Dystrophin, encoded by the DMD gene, is critical for maintaining plasma membrane integrity during muscle contraction events. Mutations in the DMD gene disrupting the reading frame prevent dystrophin production and result in severe Duchenne muscular dystrophy (DMD); in-frame internal deletions allow production of partly functional internally deleted dystrophin and result in less severe Becker muscular dystrophy (BMD). Many known BMD deletions occur in dystrophin's central domain, generally considered to be a monotonous rod-shaped domain based on the knowledge of spectrin family proteins. However, the effects caused by these deletions, ranging from asymptomatic to severe BMD, argue against the central domain serving only as a featureless scaffold. We undertook structural studies combining small-angle X-ray scattering and molecular modeling in an effort to uncover the structure of the central domain, as dystrophin has been refractory to characterization. We show that this domain appears to be a tortuous and complex filament that is profoundly disorganized by the most severe BMD deletion (loss of exons 45-47). Despite the preservation of large parts of the binding site for neuronal nitric oxide synthase (nNOS) in this deletion, computational approaches failed to recreate the association of dystrophin with nNOS. This observation is in agreement with a strong decrease of nNOS immunolocalization in muscle biopsies, a parameter related to the severity of BMD phenotypes. The structural description of the whole dystrophin central domain we present here is a first necessary step to improve the design of microdystrophin constructs toward the goal of a successful gene therapy for DMD.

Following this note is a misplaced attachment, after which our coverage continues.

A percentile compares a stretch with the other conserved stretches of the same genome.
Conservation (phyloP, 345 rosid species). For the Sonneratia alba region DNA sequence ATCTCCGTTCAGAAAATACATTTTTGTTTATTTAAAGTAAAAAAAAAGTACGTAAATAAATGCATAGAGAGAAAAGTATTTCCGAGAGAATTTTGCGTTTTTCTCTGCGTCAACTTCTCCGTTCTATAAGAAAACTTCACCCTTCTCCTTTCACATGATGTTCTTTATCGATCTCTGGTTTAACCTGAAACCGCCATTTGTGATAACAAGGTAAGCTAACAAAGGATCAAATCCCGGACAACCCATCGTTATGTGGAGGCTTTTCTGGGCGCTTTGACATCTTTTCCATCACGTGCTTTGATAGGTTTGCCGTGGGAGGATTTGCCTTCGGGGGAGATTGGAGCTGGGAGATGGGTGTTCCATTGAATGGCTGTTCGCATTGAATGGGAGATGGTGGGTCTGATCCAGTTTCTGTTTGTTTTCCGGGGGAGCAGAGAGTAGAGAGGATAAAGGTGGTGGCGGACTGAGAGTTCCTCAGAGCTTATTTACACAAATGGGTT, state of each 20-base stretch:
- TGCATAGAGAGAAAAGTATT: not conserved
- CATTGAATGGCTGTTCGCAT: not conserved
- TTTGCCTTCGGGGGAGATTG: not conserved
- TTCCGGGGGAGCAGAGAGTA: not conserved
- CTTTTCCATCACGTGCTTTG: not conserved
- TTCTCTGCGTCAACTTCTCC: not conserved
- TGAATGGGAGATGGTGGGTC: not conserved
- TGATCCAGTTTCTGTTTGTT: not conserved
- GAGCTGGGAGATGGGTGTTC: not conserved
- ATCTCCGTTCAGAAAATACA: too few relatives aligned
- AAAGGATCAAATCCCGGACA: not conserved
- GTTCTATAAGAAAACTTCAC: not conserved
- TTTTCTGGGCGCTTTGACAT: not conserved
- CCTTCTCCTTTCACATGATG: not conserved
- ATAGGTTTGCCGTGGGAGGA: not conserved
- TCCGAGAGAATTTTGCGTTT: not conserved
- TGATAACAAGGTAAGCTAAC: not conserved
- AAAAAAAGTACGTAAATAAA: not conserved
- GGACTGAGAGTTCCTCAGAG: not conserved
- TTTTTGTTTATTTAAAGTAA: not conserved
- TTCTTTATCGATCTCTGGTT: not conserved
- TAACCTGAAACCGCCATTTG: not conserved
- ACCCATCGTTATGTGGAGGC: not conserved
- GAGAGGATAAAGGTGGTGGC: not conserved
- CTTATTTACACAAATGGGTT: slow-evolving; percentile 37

Keywords: Becker muscular dystrophy; dystrophin; dystrophin central domain; molecular docking; multiresolution modeling; muscular dystrophy; nitric oxide synthase; small-angle X-ray scattering (SAXS).
© 2018 by The American Society for Biochemistry and Molecular Biology, Inc.